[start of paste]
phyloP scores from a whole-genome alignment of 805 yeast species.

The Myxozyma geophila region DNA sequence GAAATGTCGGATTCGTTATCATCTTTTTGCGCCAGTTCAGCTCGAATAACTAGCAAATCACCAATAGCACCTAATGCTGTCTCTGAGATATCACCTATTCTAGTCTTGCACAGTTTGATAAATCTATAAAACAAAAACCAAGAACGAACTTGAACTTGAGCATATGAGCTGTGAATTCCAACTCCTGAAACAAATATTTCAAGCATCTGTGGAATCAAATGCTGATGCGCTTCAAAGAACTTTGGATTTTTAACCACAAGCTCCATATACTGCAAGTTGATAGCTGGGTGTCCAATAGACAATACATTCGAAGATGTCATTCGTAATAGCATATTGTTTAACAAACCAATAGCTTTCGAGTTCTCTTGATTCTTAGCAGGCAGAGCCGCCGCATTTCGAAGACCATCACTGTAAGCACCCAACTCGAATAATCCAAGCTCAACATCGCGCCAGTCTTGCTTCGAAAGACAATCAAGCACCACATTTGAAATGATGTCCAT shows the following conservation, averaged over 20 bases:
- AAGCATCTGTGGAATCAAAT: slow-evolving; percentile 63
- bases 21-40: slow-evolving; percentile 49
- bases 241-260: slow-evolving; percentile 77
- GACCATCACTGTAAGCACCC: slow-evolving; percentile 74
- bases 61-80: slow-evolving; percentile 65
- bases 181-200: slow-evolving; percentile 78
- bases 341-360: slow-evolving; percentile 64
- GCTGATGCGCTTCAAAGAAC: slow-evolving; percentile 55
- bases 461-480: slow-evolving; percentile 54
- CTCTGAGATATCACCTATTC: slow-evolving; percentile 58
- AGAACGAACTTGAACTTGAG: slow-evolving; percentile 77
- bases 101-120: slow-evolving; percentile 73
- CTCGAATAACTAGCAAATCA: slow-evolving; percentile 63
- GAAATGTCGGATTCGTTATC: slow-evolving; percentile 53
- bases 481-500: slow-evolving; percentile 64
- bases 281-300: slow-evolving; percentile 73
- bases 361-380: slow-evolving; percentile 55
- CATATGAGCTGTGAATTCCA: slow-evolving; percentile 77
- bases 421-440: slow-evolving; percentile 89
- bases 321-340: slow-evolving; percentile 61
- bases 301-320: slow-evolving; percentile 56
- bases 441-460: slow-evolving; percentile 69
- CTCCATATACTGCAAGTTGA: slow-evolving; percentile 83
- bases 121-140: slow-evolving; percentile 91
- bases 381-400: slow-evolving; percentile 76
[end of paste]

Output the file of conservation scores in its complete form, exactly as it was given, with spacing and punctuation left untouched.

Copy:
phyloP scores from a whole-genome alignment of 805 yeast species.

The Myxozyma geophila region DNA sequence GAAATGTCGGATTCGTTATCATCTTTTTGCGCCAGTTCAGCTCGAATAACTAGCAAATCACCAATAGCACCTAATGCTGTCTCTGAGATATCACCTATTCTAGTCTTGCACAGTTTGATAAATCTATAAAACAAAAACCAAGAACGAACTTGAACTTGAGCATATGAGCTGTGAATTCCAACTCCTGAAACAAATATTTCAAGCATCTGTGGAATCAAATGCTGATGCGCTTCAAAGAACTTTGGATTTTTAACCACAAGCTCCATATACTGCAAGTTGATAGCTGGGTGTCCAATAGACAATACATTCGAAGATGTCATTCGTAATAGCATATTGTTTAACAAACCAATAGCTTTCGAGTTCTCTTGATTCTTAGCAGGCAGAGCCGCCGCATTTCGAAGACCATCACTGTAAGCACCCAACTCGAATAATCCAAGCTCAACATCGCGCCAGTCTTGCTTCGAAAGACAATCAAGCACCACATTTGAAATGATGTCCAT shows the following conservation, averaged over 20 bases:
- AAGCATCTGTGGAATCAAAT: slow-evolving; percentile 63
- bases 21-40: slow-evolving; percentile 49
- bases 241-260: slow-evolving; percentile 77
- GACCATCACTGTAAGCACCC: slow-evolving; percentile 74
- bases 61-80: slow-evolving; percentile 65
- bases 181-200: slow-evolving; percentile 78
- bases 341-360: slow-evolving; percentile 64
- GCTGATGCGCTTCAAAGAAC: slow-evolving; percentile 55
- bases 461-480: slow-evolving; percentile 54
- CTCTGAGATATCACCTATTC: slow-evolving; percentile 58
- AGAACGAACTTGAACTTGAG: slow-evolving; percentile 77
- bases 101-120: slow-evolving; percentile 73
- CTCGAATAACTAGCAAATCA: slow-evolving; percentile 63
- GAAATGTCGGATTCGTTATC: slow-evolving; percentile 53
- bases 481-500: slow-evolving; percentile 64
- bases 281-300: slow-evolving; percentile 73
- bases 361-380: slow-evolving; percentile 55
- CATATGAGCTGTGAATTCCA: slow-evolving; percentile 77
- bases 421-440: slow-evolving; percentile 89
- bases 321-340: slow-evolving; percentile 61
- bases 301-320: slow-evolving; percentile 56
- bases 441-460: slow-evolving; percentile 69
- CTCCATATACTGCAAGTTGA: slow-evolving; percentile 83
- bases 121-140: slow-evolving; percentile 91
- bases 381-400: slow-evolving; percentile 76